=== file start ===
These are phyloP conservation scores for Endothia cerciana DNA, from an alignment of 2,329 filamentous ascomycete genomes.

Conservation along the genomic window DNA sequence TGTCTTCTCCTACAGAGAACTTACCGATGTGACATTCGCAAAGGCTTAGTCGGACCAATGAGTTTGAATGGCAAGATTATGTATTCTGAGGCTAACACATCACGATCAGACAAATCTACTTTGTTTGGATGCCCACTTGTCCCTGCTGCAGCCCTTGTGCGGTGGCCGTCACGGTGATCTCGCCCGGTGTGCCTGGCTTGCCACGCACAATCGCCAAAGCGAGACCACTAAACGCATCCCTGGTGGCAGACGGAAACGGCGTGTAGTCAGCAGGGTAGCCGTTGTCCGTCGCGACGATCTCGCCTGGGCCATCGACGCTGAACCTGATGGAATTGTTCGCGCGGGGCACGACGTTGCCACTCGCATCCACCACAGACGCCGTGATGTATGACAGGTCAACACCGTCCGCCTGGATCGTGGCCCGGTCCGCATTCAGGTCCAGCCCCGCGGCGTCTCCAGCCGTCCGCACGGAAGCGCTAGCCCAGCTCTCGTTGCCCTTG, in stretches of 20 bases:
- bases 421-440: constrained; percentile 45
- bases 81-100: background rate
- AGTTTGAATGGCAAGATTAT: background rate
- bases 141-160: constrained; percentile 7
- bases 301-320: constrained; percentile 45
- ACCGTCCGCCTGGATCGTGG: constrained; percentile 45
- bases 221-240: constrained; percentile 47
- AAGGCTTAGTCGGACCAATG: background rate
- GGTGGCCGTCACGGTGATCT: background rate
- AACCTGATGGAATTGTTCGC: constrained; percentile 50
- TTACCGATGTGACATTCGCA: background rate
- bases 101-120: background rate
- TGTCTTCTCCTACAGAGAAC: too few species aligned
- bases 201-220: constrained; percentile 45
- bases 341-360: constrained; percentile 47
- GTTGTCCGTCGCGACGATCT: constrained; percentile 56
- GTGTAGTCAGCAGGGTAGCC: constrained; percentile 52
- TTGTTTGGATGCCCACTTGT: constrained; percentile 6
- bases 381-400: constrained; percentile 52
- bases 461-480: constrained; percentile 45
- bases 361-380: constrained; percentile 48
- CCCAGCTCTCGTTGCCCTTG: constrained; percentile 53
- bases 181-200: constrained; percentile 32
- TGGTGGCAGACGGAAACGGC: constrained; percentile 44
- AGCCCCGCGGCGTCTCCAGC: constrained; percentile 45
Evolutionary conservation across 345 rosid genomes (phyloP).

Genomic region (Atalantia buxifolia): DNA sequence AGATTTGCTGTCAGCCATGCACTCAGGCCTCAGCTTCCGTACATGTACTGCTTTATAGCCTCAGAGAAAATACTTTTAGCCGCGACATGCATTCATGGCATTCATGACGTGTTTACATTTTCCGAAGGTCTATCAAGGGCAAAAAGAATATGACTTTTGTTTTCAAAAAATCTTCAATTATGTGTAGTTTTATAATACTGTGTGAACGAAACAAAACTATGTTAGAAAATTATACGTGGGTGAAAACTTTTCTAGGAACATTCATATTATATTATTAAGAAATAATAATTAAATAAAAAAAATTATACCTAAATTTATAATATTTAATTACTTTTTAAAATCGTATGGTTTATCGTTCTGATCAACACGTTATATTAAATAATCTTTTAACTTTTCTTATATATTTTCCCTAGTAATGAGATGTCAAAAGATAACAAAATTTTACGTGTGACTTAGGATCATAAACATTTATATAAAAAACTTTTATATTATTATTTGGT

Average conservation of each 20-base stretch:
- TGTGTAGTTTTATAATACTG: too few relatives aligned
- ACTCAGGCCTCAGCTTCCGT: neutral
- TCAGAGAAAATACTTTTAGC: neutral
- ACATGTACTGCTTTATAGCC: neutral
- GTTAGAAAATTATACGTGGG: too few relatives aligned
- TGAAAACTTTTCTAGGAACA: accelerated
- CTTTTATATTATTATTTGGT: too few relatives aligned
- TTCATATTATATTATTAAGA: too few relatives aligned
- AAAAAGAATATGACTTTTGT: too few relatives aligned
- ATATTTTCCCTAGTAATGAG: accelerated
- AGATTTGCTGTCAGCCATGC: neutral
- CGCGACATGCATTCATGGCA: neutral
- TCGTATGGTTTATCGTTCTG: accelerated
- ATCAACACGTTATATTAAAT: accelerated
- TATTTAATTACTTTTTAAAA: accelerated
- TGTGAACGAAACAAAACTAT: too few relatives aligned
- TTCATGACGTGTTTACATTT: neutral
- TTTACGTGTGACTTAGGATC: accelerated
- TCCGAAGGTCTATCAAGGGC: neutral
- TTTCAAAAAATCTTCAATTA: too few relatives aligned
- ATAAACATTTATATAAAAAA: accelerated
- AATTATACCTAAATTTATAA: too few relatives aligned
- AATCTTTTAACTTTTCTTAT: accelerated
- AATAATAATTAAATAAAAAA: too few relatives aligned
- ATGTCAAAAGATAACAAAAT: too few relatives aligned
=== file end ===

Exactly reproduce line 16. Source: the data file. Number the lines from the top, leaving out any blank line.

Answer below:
- bases 201-220: constrained; percentile 45